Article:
First Black Hole Photo

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First Black Hole Photo

Roselind Zeng, Staff Writer

On Apr. 10, scientists released to the public the first ever image of a black hole. Clocking in at 40 billion kilometers wide, and estimated to be around 500 million trillion miles away, the black hole image was captured using eight different telescopes across the globe, all collectively named the Event Horizon Telescope (EHT).

A black hole is a region in space which captures all light and objects. Not truly a “hole”, it is an incredible amount of matter that is condensed into a very small area, which in turn, translates into a very intense gravitational pull. Its ominous “point of no return”, scientifically named the event horizon, dictates the exact point where an object is beyond saving from the black hole’s clutches.

A collaborative effort of 200 scientists in 20 countries came together for the project to record a black hole located in galaxy M87. The picture itself, a black circle ringed with bright yellowish-orange gas and plasma, is slightly blurred at the edges. In the Netherlands, Professor Heino Falcke of Radboud University explains that what is depicted in the image “is larger than the size of our entire Solar System,” with “a mass 6.5 billion times that of the Sun… one of the heaviest black holes that we think exists.”

This endeavor was Professor Falcke’s idea, which came to him as a Ph.D. student in 1993. Figuring out that black holes have a specific radio emission bordering them, he realized that these emissions could be detected on Earth using telescopes. He successfully persuaded the European Research Council to fund this project after 20 years. In hindsight, he notes that “It has been a long journey, but this is what I wanted to see with my own eyes. I wanted to know this is real.”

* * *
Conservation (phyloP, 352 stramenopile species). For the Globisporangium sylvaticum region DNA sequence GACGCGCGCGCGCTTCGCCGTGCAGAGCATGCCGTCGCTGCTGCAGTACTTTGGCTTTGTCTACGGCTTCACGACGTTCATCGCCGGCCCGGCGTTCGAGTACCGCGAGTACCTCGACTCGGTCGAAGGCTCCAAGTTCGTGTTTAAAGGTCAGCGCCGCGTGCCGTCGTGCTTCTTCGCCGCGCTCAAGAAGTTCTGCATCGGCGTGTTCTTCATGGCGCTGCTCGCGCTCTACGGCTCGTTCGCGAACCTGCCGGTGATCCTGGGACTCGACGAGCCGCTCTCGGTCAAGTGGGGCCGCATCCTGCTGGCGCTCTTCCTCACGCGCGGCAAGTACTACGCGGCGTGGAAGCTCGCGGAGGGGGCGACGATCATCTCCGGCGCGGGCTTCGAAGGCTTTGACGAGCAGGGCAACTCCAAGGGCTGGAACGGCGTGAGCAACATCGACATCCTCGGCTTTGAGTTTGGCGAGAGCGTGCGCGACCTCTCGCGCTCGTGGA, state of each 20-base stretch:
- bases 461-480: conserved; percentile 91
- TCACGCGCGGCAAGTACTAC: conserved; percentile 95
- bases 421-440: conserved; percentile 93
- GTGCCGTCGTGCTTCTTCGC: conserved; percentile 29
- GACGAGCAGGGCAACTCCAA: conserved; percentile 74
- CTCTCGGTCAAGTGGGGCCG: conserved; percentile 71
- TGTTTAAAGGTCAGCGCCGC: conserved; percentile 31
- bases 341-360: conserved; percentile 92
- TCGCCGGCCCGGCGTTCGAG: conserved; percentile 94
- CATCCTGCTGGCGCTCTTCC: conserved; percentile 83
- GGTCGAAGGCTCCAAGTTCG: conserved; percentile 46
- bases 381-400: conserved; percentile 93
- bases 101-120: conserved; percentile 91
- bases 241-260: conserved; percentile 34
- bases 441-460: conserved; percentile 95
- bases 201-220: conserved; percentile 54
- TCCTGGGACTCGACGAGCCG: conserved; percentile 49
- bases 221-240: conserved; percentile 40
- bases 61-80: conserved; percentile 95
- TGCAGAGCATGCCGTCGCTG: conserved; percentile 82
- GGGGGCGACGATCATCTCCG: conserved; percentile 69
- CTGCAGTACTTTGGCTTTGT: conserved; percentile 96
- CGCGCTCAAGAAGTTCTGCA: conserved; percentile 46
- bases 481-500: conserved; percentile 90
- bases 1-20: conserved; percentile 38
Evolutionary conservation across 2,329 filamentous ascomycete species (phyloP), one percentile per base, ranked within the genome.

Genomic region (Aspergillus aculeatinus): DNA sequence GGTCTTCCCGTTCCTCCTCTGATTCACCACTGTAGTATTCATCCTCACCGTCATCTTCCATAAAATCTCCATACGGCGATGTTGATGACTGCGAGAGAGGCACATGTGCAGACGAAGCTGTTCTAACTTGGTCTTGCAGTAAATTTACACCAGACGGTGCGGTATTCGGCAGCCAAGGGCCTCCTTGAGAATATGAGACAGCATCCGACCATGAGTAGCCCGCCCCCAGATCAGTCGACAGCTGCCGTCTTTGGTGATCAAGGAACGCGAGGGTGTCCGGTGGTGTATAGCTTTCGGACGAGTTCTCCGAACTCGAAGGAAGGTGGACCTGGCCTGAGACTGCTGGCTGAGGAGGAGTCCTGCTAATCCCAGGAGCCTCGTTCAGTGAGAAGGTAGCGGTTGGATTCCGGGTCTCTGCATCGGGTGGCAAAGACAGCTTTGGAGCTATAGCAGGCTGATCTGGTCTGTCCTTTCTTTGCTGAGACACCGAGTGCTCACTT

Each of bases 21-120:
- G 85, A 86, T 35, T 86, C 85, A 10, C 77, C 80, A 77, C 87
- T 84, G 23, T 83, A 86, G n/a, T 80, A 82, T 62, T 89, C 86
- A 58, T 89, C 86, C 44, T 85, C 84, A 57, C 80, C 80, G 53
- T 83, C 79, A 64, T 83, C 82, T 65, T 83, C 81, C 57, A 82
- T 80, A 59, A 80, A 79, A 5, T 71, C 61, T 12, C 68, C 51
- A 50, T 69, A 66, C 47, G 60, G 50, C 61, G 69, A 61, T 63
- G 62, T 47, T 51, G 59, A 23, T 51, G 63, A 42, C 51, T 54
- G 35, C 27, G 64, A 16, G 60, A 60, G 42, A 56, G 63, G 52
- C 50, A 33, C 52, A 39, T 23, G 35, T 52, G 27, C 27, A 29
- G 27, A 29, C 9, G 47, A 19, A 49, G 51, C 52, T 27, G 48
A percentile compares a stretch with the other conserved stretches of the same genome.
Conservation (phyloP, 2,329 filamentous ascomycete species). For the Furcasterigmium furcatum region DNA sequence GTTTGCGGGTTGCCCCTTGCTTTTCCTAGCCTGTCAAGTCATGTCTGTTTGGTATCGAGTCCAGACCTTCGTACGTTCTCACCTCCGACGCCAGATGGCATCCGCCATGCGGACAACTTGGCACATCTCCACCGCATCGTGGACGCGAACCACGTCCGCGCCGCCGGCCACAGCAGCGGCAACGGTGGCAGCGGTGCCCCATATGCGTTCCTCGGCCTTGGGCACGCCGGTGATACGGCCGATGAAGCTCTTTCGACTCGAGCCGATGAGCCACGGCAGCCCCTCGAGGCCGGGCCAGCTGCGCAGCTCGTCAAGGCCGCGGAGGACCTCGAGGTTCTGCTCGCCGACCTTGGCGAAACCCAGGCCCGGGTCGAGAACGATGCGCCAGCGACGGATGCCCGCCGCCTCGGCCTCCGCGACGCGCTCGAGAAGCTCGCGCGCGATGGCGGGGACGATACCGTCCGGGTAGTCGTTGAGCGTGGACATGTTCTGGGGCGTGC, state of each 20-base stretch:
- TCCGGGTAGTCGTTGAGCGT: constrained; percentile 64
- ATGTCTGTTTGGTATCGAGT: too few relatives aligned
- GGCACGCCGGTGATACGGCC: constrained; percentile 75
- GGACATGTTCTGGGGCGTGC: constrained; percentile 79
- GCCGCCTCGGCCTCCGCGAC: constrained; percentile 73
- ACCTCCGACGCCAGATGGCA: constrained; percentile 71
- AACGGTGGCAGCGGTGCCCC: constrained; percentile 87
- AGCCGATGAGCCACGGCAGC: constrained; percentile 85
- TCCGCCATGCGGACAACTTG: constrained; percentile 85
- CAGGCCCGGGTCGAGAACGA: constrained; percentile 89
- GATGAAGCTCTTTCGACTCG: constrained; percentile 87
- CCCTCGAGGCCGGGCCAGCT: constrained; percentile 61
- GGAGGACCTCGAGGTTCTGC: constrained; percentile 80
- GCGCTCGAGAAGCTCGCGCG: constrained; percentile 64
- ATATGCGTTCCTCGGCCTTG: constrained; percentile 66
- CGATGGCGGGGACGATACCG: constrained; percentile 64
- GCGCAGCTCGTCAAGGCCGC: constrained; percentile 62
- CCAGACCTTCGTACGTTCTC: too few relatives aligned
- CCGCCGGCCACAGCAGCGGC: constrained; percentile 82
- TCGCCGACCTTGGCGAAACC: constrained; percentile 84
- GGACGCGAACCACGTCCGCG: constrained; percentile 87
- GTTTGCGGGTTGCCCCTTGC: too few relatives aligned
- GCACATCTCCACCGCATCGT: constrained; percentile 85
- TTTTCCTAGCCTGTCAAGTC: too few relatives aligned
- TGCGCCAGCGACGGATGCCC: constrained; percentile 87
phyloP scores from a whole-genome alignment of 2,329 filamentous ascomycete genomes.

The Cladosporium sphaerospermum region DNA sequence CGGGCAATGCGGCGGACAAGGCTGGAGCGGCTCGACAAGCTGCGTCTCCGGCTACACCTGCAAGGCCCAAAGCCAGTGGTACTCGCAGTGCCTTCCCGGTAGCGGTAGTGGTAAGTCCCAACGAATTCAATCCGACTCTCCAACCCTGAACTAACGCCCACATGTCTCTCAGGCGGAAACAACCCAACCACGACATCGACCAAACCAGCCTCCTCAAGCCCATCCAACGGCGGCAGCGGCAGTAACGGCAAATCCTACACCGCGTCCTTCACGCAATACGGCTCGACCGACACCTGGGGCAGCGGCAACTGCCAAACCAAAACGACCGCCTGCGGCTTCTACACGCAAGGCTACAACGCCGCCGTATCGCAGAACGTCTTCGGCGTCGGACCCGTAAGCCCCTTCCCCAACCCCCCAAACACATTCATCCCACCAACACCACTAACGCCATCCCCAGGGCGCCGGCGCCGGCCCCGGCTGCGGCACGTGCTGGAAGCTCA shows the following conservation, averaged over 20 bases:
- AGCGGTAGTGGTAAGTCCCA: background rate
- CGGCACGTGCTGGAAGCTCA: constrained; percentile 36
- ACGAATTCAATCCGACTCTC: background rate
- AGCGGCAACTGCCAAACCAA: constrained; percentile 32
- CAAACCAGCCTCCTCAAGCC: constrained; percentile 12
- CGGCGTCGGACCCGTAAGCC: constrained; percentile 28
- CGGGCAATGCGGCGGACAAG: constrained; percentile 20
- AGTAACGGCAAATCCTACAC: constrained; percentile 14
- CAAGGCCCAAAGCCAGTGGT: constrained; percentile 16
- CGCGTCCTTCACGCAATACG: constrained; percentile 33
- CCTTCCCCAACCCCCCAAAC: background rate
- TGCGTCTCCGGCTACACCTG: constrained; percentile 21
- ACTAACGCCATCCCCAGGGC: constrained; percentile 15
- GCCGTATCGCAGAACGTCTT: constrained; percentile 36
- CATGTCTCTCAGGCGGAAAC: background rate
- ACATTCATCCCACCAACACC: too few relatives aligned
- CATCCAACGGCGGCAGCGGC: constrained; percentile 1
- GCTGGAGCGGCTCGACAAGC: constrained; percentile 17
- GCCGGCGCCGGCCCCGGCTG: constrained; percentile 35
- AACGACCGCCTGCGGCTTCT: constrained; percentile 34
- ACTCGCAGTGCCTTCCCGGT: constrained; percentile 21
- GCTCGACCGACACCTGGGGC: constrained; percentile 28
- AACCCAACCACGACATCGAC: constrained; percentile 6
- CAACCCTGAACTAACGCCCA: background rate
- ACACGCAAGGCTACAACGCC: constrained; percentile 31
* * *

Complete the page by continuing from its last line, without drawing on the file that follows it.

In a ten-day period, the EHT observed the center of M87. Such an impressive amount of data was collected that it could not be sent via the Internet. Rather, the data was shipped on half a ton of hard drives and flown to central processing centers in Boston, US, as well as in Bonn, Germany, for analysis.

Katie Bouman, a Ph.D. student at Massachusetts Institute of Technology, was responsible for creating the algorithm which compiled the massive quantity of data from the EHT. Without her, there would have been no image at all. While she will soon be accepting a post as an assistant professor at Caltech, the 29-year-old has recently been attacked online by trolls.

Defaming her as having taken more credit than she ought to for her contributions, said trolls have suggested that it was one of her male colleagues, Andrew Chael, who had been the primary developer. In a statement to the Washington Post, Chael responded that “It was clearly started by people who were upset that a woman had become the face of this story and decided, ‘I’m going to find someone who reflects my narrative instead.’” Many more attacks have been started on Instagram, Twitter, and YouTube, all with mostly sexist biases against Bouman.

Even in light of such events, the black hole photo is still a historical moment. With science advancing so quickly, there is hope in seeing more and more of these phenomenons, as more and more of these innovative scientists push our understanding of the universe.


Photo courtesy of TIME.COM